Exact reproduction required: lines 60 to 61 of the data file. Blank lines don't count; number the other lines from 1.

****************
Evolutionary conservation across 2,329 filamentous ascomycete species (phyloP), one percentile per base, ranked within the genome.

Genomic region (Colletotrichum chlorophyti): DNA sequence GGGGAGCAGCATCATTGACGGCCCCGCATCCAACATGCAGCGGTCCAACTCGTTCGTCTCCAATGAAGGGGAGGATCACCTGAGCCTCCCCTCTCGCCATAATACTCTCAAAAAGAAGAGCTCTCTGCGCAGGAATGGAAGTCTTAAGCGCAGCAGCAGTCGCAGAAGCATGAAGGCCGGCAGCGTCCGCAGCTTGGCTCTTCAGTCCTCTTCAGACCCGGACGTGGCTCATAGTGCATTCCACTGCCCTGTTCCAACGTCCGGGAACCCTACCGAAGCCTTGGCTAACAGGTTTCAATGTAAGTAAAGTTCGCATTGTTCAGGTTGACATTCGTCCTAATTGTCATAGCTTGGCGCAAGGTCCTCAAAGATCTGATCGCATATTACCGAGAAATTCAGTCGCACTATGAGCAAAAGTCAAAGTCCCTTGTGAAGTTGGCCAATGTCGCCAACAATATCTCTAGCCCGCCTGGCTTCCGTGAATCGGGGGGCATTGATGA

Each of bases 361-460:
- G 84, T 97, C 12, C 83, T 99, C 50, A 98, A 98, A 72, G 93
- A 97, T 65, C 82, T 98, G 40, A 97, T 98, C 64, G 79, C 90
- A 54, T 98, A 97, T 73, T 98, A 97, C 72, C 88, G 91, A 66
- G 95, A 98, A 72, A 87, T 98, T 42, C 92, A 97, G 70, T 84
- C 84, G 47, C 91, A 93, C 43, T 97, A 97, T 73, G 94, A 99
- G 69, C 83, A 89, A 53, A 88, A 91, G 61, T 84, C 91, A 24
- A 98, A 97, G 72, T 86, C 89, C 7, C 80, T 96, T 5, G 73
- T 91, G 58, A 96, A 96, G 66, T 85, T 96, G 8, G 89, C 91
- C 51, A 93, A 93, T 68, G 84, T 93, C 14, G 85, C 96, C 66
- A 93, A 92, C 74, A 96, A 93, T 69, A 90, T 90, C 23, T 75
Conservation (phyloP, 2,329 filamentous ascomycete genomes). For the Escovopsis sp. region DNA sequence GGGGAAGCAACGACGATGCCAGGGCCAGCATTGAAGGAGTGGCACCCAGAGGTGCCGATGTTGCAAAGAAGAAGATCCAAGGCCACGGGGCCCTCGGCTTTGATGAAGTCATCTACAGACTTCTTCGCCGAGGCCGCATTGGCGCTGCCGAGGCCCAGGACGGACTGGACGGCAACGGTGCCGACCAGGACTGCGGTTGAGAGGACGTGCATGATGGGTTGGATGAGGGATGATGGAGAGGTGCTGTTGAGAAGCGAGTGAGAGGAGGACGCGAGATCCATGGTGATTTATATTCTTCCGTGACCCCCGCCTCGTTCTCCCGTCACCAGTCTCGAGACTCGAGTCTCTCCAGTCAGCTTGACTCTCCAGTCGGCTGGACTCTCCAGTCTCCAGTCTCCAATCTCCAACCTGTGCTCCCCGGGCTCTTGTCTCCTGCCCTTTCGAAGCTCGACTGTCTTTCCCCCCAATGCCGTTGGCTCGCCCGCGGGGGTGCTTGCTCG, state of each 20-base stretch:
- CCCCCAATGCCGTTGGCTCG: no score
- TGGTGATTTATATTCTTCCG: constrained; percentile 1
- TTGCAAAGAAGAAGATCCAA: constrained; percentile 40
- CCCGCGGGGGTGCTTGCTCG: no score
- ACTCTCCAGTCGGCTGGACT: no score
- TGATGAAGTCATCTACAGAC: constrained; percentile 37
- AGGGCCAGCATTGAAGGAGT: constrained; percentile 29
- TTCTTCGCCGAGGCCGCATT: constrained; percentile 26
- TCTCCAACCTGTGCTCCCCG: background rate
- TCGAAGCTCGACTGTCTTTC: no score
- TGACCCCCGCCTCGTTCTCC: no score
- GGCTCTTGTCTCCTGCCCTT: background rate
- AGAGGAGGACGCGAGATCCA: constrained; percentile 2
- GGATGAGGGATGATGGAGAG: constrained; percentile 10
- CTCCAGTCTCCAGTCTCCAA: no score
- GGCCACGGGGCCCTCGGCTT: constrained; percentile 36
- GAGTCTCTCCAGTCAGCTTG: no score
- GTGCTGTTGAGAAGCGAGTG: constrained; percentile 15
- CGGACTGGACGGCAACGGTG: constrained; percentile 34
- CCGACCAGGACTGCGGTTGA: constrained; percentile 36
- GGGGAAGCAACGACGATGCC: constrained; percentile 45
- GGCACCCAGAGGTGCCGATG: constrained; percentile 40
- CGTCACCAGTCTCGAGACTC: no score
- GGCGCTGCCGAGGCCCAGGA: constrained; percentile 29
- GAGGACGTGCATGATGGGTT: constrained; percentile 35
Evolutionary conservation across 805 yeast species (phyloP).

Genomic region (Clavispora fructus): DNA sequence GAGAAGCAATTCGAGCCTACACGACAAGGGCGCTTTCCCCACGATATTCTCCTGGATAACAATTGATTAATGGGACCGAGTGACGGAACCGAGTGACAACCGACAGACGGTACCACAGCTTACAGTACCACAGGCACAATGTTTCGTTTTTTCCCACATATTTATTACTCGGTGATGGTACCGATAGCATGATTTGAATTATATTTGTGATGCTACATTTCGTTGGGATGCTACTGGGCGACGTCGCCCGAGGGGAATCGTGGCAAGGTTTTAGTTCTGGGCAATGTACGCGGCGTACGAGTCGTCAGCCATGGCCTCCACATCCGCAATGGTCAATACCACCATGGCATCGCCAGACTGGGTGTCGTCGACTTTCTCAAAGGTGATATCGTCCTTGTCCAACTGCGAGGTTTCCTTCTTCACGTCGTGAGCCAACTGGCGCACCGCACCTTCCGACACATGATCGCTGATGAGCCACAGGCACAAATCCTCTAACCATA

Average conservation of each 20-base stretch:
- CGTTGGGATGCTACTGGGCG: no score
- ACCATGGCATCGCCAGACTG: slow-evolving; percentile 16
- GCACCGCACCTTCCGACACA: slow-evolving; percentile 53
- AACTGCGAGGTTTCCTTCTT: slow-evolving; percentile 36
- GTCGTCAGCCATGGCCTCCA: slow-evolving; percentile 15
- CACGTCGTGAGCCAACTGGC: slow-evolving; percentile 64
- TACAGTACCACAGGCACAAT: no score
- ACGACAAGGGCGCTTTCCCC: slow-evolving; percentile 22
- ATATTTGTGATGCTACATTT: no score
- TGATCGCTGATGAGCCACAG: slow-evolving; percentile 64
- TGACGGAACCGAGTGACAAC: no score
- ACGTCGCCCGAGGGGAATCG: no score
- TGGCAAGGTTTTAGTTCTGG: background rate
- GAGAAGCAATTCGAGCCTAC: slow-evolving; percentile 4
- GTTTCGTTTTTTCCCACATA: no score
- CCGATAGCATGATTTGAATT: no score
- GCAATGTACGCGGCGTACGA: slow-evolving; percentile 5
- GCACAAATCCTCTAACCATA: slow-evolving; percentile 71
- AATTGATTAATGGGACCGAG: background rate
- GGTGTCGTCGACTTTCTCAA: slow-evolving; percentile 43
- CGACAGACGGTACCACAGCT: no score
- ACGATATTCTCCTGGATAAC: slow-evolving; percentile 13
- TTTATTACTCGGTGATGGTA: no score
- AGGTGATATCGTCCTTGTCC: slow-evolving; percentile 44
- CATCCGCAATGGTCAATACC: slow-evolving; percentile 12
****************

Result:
- GCACAAATCCTCTAACCATA: slow-evolving; percentile 71
- AATTGATTAATGGGACCGAG: background rate